VITO US (1990)

Cinema Queer by Marcelino Rosas

The story of Vito Russo, one of the founding fathers of the gay liberation movement, author of The Celluloid Closet, and vociferous AIDS activist in the 1980s.

Why do I like it? Why do I recommend it?

I first came across Russo’s name reading his book The Celluloid Closet: Homosexuality in the Movies. This is an important chronicle making clear that, however subtly — and sometimes overtly — gays have been present not just behind but also in front of the cameras since the very earliest days of the film industry. I later watched the documentary film of the same title based on this impressively researched book (a film I should probably review in its own right in a follow-on post, it’s that good).

But it was through Russo’s activism that he made his most significant & lasting contributions to our lives as queer men & women, whether cis or trans.

Russo was an important member of our community who aggressively and unapologetically fought for our rights. That’s why I am reviewing this film telling the story of his life. I think it is important to see a champion doing the work that was needed then and still needed now. He took a stand, recorded gay film history, and kept trying to make society a better place for every queer person.

His fight for HIV/AIDS treatment & research was truly heroic and in his day made him the gay superhero we all needed. His interviews, his support & leading of protests, and overall visibility in the cause for our rights, made people listen and see what we were going through and fighting for.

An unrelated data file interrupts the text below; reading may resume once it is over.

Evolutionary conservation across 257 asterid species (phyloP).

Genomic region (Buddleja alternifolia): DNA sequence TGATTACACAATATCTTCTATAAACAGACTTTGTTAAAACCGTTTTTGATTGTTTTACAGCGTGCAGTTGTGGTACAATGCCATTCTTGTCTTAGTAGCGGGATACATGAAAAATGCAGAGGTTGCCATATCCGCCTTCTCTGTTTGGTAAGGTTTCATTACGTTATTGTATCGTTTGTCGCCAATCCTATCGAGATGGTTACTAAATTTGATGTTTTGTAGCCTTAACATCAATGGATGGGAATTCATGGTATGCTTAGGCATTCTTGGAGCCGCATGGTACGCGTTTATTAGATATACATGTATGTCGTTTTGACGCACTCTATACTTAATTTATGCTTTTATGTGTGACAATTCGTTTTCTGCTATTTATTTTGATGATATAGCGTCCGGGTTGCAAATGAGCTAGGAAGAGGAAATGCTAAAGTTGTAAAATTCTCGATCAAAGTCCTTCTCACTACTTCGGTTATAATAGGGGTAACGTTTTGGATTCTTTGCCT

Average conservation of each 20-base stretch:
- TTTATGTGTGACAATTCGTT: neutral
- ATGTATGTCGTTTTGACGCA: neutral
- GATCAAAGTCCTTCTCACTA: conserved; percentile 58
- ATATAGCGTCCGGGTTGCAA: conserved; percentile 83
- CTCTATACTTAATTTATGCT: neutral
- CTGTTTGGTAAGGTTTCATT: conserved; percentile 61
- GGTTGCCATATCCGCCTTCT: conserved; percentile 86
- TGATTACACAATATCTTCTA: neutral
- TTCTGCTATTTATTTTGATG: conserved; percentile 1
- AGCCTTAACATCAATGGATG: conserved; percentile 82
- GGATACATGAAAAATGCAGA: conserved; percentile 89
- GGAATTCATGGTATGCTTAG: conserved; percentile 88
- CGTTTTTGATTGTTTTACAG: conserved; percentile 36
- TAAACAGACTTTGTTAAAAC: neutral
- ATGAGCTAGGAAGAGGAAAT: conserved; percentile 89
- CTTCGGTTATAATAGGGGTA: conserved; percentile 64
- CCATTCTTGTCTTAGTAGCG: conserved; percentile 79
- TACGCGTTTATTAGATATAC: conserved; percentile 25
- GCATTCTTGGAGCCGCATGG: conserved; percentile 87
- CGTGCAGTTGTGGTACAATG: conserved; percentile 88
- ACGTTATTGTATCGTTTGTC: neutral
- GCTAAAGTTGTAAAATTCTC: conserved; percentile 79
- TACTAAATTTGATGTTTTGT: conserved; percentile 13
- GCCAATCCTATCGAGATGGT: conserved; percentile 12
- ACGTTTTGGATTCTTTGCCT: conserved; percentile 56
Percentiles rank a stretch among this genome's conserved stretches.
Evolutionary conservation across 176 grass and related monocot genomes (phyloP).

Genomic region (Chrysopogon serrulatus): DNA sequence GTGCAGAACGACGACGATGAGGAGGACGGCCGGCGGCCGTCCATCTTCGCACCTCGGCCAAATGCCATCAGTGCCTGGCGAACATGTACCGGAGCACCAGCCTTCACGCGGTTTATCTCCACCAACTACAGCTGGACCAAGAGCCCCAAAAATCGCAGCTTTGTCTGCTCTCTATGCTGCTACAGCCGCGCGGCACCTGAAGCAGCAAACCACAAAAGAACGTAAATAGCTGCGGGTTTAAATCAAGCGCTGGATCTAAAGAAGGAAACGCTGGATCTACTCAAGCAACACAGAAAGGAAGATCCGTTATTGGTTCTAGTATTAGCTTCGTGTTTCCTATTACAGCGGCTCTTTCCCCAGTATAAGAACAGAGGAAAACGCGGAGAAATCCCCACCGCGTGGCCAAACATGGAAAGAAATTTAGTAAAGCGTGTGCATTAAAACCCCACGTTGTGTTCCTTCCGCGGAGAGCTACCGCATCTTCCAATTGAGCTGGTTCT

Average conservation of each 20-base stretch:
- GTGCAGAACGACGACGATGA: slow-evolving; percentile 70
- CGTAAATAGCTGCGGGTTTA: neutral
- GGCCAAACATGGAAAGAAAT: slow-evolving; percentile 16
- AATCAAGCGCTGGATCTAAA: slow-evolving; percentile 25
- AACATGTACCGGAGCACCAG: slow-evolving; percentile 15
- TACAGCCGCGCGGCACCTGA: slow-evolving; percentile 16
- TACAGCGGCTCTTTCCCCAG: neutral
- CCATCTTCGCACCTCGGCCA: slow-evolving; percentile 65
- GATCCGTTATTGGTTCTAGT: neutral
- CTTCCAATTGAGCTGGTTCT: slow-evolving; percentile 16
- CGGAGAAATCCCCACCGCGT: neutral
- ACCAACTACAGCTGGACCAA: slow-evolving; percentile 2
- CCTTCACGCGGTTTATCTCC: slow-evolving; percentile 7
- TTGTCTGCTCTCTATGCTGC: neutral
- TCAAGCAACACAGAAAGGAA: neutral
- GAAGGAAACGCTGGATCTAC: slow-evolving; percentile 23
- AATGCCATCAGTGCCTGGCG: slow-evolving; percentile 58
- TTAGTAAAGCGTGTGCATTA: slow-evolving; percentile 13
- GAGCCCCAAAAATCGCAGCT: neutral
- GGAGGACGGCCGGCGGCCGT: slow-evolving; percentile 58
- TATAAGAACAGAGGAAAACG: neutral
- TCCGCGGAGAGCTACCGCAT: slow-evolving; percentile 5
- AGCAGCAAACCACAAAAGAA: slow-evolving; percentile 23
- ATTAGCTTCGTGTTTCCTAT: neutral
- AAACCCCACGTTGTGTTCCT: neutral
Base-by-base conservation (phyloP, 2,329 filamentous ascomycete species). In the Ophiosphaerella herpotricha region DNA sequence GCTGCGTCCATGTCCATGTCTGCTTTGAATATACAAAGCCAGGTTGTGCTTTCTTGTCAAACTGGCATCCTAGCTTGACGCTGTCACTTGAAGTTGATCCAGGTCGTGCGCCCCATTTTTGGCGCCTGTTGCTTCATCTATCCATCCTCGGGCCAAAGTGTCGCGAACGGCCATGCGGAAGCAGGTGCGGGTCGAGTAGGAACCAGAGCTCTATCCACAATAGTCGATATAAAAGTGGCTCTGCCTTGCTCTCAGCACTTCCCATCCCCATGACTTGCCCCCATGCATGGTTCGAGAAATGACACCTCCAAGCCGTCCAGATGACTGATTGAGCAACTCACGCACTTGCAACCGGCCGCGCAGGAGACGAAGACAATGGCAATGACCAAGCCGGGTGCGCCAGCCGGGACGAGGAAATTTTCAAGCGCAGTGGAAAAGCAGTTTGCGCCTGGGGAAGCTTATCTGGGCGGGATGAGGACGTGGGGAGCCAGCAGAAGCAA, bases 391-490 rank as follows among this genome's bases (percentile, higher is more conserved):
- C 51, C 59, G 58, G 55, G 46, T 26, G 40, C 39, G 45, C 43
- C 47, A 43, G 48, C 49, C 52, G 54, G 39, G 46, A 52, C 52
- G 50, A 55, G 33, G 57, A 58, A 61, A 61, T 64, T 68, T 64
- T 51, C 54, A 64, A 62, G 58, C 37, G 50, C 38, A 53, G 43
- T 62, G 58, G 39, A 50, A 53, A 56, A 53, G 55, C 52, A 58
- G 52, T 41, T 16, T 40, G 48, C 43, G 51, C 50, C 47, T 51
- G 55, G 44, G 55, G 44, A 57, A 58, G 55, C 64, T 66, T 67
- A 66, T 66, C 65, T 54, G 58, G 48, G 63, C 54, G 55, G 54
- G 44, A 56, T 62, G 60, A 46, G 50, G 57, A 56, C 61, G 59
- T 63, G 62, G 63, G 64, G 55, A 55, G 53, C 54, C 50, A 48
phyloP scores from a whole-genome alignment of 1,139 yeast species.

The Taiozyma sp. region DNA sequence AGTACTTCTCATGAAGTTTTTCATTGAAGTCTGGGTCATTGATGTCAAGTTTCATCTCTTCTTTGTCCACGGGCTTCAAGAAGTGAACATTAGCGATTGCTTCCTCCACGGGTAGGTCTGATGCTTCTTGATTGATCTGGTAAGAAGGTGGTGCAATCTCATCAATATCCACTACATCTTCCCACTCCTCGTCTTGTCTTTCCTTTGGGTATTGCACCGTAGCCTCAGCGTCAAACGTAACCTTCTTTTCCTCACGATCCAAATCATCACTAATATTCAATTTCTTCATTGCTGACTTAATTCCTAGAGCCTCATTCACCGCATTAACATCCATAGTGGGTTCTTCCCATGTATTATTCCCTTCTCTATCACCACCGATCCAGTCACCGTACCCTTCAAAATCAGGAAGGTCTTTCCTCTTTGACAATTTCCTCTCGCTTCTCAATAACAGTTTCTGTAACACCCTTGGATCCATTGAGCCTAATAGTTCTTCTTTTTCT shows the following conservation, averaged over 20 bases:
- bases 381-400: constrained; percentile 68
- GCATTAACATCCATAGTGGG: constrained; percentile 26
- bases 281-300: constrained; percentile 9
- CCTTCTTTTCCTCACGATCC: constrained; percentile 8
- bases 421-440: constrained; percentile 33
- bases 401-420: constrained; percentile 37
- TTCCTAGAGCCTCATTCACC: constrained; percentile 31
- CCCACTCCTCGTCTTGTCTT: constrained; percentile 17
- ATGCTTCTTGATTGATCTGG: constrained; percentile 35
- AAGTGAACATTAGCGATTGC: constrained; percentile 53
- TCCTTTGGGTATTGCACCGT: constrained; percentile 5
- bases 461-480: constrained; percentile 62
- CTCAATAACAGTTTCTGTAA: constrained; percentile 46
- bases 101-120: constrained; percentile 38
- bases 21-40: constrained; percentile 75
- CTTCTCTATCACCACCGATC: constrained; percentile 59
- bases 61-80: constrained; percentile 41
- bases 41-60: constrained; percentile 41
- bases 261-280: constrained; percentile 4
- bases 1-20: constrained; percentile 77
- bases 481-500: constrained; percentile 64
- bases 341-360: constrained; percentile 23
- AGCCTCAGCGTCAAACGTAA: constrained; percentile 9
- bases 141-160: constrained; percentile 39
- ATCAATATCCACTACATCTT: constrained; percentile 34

Vito Russo is a name everyone should know, especially members of our queer community. I hope my little post can convince you to see this illuminating documentary.

Available to stream: HBO max, Apple TV.

Marcelino Rosas
Marcelino Rosas

Marcelino “Marc” Rosas is a novelist, essayist and film reviewer whose writing centers on the intersection of Queer and Latinx identity. Raised in Los Angeles as the eldest son in a Mexican-American family with traditional views of masculinity, his debut novel Afuera (Out) and its follow-up Fuerte (Strong) are celebrated for their passionate and candid portrayal of the challenges confronting a young man coming of age in a machismo-dominated culture as he explores and finally fully embraces his identity as a gay Latino man. A one-time fashion and figure model himself, Marc has always had a strong appreciation for the arts, in particular film. Thus his passion for sharing hidden gems of queer cinema via his film reviews with his ever-growing audience. When not at his writing desk working on his next book, Marc spends his time in the gym or traveling with the love of his life Pieter, his husband of many years.

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